“That is it then,” Arthur said, climbing slowly to his feet and pulling his sword from the ground. It felt heavy to his hand now the fighting was done. “Happen we can think about going home to our women and families.” 
   Cei shrugged a non-committal answer. If God was willing they could go home soon. When the dead were buried and the wounded tended, the submissions concluded, hostages taken and the King’s supremacy over these Saex scum endorsed. When the grumbling and muttering from the British, discontent with Arthur’s objectives were silenced. Aye, happen then, they could. 
   Arthur bent to wipe his blade against the tunic of a dead Anglian lying face down in the blood-puddled, muddied grass. He gazed at the man’s back a moment then with his foot turned over the body. A boy, not a man, with only the faint shadow of hair on chin and upper lip. A boy who had listened to the harper’s tales of battle and had felt his heart quicken for the excitement and honour. Who knew nothing of the reality of this goddamned mess! Sons were needed to fight with their fathers. And to die alongside them. The harpers ought to sing of that! Sing of the cruelty of losing a beloved son; the pain of wounds that were beyond healing. Arthur sighed. So many sons and fathers dead. So much spilt blood. 
   He pulled the spear that had killed the boy from the body. Said with regret, “We ought to live together in peace, Cei. Angli, Jute and Saxon in peace aside us British. Surely there is enough land for us all to build our dwelling places, enough grass to graze our cattle?” 

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From Shadow of the King: Book Three of the Pendragon's Banner Trilogy

April 488

“If that bloody man does not leave here soon, I swear I shall slit his throat!” Gwenhwyfar flounced to the couch, flopped into it, began removing her boots, her fingers irritably unlacing the leather thongs.
   “You must wait your turn then,” Bedwyr laughed offering little sympathy. “There is a queue from here to Rome for the privilege!” He was at Arthur’s desk, sorting through the paraphernalia of letters and petitions;
tossed the parchment in his hand onto a growing pile of correspondence that needed primary attention.
   “What is his latest offence?”
   “Amlawdd,” Gwenhwyfar spoke the name as if it were poison, “has ordered the men to go out on overnight patrol on the morrow.” There came no response of indignation or anger. She lifted her head abruptly, frowned across her chamber at Bedwyr, suspiciously asked, “Did you know about it?”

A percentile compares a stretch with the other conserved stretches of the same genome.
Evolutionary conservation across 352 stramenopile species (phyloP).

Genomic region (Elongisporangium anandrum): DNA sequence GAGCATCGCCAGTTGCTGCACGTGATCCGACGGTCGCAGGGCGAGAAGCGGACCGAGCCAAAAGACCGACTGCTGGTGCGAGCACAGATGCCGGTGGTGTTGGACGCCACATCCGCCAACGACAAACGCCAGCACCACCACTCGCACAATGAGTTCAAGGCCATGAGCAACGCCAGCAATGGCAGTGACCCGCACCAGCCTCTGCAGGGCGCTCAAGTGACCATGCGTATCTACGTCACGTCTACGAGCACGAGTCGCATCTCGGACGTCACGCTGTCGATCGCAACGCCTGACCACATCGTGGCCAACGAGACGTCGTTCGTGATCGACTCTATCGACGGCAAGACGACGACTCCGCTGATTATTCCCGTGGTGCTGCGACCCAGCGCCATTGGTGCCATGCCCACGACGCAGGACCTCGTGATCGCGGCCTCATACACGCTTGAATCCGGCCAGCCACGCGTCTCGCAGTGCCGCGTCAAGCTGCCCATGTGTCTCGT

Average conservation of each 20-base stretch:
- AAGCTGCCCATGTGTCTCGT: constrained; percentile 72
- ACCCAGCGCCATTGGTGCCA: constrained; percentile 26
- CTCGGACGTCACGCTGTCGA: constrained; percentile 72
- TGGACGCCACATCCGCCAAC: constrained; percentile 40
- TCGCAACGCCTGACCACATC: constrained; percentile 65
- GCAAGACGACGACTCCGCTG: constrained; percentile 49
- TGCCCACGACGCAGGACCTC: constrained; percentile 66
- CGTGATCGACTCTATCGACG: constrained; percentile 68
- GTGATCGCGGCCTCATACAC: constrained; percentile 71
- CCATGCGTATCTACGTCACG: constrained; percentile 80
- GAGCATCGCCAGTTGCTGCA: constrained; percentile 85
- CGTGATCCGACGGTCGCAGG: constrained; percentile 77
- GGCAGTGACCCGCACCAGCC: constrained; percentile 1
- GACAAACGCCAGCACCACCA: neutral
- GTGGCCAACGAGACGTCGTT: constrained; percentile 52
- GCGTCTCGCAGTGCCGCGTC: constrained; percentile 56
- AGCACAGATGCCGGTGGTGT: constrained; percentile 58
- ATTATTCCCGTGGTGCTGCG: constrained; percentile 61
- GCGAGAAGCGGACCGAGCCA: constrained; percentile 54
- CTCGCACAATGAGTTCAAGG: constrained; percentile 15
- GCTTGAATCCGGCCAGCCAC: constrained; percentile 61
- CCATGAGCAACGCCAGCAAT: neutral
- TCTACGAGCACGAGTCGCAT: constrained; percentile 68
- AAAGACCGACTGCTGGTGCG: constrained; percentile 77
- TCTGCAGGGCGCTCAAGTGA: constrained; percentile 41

Bedwyr twirled a stylus between his fingers, had the decency to redden slightly. He cleared his throat. “Um, aye.” Embarrassed, he poked at the inside of his cheek with his tongue. “Did you, er, countermand it then?”
   “And allow the men to believe I am not in command while Arthur is away?” she retorted. Added sharply, “Although it seems I am not.” She kicked off the second boot, began searching for her house-shoes, peering beneath the couch, a table, her agitated manner indicating all too well her ruffled temper. “If ever my husband invites Amlawdd as guest here again while he is gone to visit the tribal lords, I’ll… ” she peered around room, her hands flapping like wind-tossed flags, “I’ll slit his throat also!”
   She knelt on the floor, felt beneath the couch. “I do not require him here for my protection. I have a Caer full of Artoriani – did have, until you stupidly agreed to have most of them sent off!”
“I’m here to protect you, not Amlawdd. And it was not stupid.”
   Standing again, she did not hear him. “I spent all that while alone while he was in Gaul.” Where in damn hell had she put those shoes? “Ider stays closer to me than my own shadow.”
   “As do I.”
   “And Arthur calmly suggests to Amlawdd I need protecting? From what? Who? Inane morons who send the Artoriani on unnecessary patrols mayhap?” She stalked to the hearth place, snatched her shoes from beside the log pile.
   “I had reason, Gwen.”
   “Damned insufferable, interfering bastard!”
   “Who, me?”
   Gwenhwyfar paused, the left shoe half on her foot. Relented, laughed. “No, bonehead. Amlawdd.” She crossed to him, patted his shoulder affectionately. Thank the gods for Bedwyr! If it were not for his humour she would probably have thrown herself in desperation from the watchtower by now.
   Lightly, with one hand, she ruffled Bedwyr’s hair, idled her other through the letters on the desk. Oh, Arthur had told her why he intended to encourage Amlawdd and the boy, Caninus, to come to Caer Cadan. The whispering on the wind had grown louder in its rustling through the winter. There was no doubt it was Amlawdd who had supplied those traded weapons to Cerdic. No doubt either, he was aiming to advance Caninus as Arthur’s successor. Typical Amlawdd, to plant one foot in either camp. No doubts, but no proof.